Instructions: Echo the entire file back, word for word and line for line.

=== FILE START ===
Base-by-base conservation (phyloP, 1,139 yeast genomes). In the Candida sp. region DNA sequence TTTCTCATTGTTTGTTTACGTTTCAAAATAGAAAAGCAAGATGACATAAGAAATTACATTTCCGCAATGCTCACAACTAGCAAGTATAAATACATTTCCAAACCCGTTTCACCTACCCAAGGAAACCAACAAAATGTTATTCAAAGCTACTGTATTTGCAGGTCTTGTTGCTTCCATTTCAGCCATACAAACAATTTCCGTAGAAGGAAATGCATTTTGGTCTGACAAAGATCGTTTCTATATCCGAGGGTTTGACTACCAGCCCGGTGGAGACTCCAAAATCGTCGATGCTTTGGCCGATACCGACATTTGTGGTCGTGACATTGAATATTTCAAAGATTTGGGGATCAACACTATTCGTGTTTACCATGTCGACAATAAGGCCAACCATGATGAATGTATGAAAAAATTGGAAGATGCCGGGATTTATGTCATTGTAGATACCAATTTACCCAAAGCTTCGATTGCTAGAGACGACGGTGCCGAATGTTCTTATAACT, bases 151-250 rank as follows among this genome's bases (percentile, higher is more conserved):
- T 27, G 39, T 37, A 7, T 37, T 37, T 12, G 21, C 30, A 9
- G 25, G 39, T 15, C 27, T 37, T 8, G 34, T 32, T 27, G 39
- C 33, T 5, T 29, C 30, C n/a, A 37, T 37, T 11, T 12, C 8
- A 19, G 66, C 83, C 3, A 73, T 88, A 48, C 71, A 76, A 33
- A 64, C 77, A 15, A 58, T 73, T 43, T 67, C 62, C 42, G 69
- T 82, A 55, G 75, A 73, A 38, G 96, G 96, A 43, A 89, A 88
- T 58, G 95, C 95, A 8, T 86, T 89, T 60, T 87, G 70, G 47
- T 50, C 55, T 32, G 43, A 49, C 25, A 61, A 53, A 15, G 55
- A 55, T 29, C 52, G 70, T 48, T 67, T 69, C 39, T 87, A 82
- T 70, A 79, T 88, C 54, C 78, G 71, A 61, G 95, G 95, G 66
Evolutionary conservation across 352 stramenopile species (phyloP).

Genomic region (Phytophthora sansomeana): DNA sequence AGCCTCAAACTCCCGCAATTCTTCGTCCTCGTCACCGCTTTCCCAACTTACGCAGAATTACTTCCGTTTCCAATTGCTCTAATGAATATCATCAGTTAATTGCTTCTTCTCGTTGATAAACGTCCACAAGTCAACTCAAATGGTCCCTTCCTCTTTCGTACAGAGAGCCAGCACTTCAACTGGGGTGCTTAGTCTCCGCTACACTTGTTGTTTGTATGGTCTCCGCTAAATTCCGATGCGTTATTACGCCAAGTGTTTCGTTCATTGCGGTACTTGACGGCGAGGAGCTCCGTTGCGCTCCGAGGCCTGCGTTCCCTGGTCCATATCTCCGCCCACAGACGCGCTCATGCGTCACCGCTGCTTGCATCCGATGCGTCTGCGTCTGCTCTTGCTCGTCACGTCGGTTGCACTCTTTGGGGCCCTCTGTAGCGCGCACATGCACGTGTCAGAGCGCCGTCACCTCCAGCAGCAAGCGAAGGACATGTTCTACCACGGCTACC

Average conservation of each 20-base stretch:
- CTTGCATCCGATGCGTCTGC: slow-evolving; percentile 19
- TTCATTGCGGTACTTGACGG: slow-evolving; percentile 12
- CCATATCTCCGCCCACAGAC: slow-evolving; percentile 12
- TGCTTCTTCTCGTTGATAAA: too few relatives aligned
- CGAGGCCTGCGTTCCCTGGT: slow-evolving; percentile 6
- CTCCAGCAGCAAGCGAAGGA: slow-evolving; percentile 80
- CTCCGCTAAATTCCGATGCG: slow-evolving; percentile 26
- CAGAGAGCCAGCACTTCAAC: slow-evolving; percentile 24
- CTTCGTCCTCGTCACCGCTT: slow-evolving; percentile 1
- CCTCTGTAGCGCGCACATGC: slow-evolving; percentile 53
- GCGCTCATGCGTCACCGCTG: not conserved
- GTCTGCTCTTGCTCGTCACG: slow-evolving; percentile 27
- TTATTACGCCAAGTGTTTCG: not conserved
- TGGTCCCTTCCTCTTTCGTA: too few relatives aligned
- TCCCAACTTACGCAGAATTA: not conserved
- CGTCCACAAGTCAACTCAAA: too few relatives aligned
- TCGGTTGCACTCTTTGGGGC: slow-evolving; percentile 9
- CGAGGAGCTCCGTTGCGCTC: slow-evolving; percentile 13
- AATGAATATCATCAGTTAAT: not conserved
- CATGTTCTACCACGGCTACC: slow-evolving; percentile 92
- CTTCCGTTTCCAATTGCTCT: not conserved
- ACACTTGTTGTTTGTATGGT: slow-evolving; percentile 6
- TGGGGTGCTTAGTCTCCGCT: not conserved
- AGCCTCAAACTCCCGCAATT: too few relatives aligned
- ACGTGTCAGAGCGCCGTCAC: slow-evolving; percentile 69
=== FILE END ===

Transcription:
Base-by-base conservation (phyloP, 1,139 yeast genomes). In the Candida sp. region DNA sequence TTTCTCATTGTTTGTTTACGTTTCAAAATAGAAAAGCAAGATGACATAAGAAATTACATTTCCGCAATGCTCACAACTAGCAAGTATAAATACATTTCCAAACCCGTTTCACCTACCCAAGGAAACCAACAAAATGTTATTCAAAGCTACTGTATTTGCAGGTCTTGTTGCTTCCATTTCAGCCATACAAACAATTTCCGTAGAAGGAAATGCATTTTGGTCTGACAAAGATCGTTTCTATATCCGAGGGTTTGACTACCAGCCCGGTGGAGACTCCAAAATCGTCGATGCTTTGGCCGATACCGACATTTGTGGTCGTGACATTGAATATTTCAAAGATTTGGGGATCAACACTATTCGTGTTTACCATGTCGACAATAAGGCCAACCATGATGAATGTATGAAAAAATTGGAAGATGCCGGGATTTATGTCATTGTAGATACCAATTTACCCAAAGCTTCGATTGCTAGAGACGACGGTGCCGAATGTTCTTATAACT, bases 151-250 rank as follows among this genome's bases (percentile, higher is more conserved):
- T 27, G 39, T 37, A 7, T 37, T 37, T 12, G 21, C 30, A 9
- G 25, G 39, T 15, C 27, T 37, T 8, G 34, T 32, T 27, G 39
- C 33, T 5, T 29, C 30, C n/a, A 37, T 37, T 11, T 12, C 8
- A 19, G 66, C 83, C 3, A 73, T 88, A 48, C 71, A 76, A 33
- A 64, C 77, A 15, A 58, T 73, T 43, T 67, C 62, C 42, G 69
- T 82, A 55, G 75, A 73, A 38, G 96, G 96, A 43, A 89, A 88
- T 58, G 95, C 95, A 8, T 86, T 89, T 60, T 87, G 70, G 47
- T 50, C 55, T 32, G 43, A 49, C 25, A 61, A 53, A 15, G 55
- A 55, T 29, C 52, G 70, T 48, T 67, T 69, C 39, T 87, A 82
- T 70, A 79, T 88, C 54, C 78, G 71, A 61, G 95, G 95, G 66
Evolutionary conservation across 352 stramenopile species (phyloP).

Genomic region (Phytophthora sansomeana): DNA sequence AGCCTCAAACTCCCGCAATTCTTCGTCCTCGTCACCGCTTTCCCAACTTACGCAGAATTACTTCCGTTTCCAATTGCTCTAATGAATATCATCAGTTAATTGCTTCTTCTCGTTGATAAACGTCCACAAGTCAACTCAAATGGTCCCTTCCTCTTTCGTACAGAGAGCCAGCACTTCAACTGGGGTGCTTAGTCTCCGCTACACTTGTTGTTTGTATGGTCTCCGCTAAATTCCGATGCGTTATTACGCCAAGTGTTTCGTTCATTGCGGTACTTGACGGCGAGGAGCTCCGTTGCGCTCCGAGGCCTGCGTTCCCTGGTCCATATCTCCGCCCACAGACGCGCTCATGCGTCACCGCTGCTTGCATCCGATGCGTCTGCGTCTGCTCTTGCTCGTCACGTCGGTTGCACTCTTTGGGGCCCTCTGTAGCGCGCACATGCACGTGTCAGAGCGCCGTCACCTCCAGCAGCAAGCGAAGGACATGTTCTACCACGGCTACC

Average conservation of each 20-base stretch:
- CTTGCATCCGATGCGTCTGC: slow-evolving; percentile 19
- TTCATTGCGGTACTTGACGG: slow-evolving; percentile 12
- CCATATCTCCGCCCACAGAC: slow-evolving; percentile 12
- TGCTTCTTCTCGTTGATAAA: too few relatives aligned
- CGAGGCCTGCGTTCCCTGGT: slow-evolving; percentile 6
- CTCCAGCAGCAAGCGAAGGA: slow-evolving; percentile 80
- CTCCGCTAAATTCCGATGCG: slow-evolving; percentile 26
- CAGAGAGCCAGCACTTCAAC: slow-evolving; percentile 24
- CTTCGTCCTCGTCACCGCTT: slow-evolving; percentile 1
- CCTCTGTAGCGCGCACATGC: slow-evolving; percentile 53
- GCGCTCATGCGTCACCGCTG: not conserved
- GTCTGCTCTTGCTCGTCACG: slow-evolving; percentile 27
- TTATTACGCCAAGTGTTTCG: not conserved
- TGGTCCCTTCCTCTTTCGTA: too few relatives aligned
- TCCCAACTTACGCAGAATTA: not conserved
- CGTCCACAAGTCAACTCAAA: too few relatives aligned
- TCGGTTGCACTCTTTGGGGC: slow-evolving; percentile 9
- CGAGGAGCTCCGTTGCGCTC: slow-evolving; percentile 13
- AATGAATATCATCAGTTAAT: not conserved
- CATGTTCTACCACGGCTACC: slow-evolving; percentile 92
- CTTCCGTTTCCAATTGCTCT: not conserved
- ACACTTGTTGTTTGTATGGT: slow-evolving; percentile 6
- TGGGGTGCTTAGTCTCCGCT: not conserved
- AGCCTCAAACTCCCGCAATT: too few relatives aligned
- ACGTGTCAGAGCGCCGTCAC: slow-evolving; percentile 69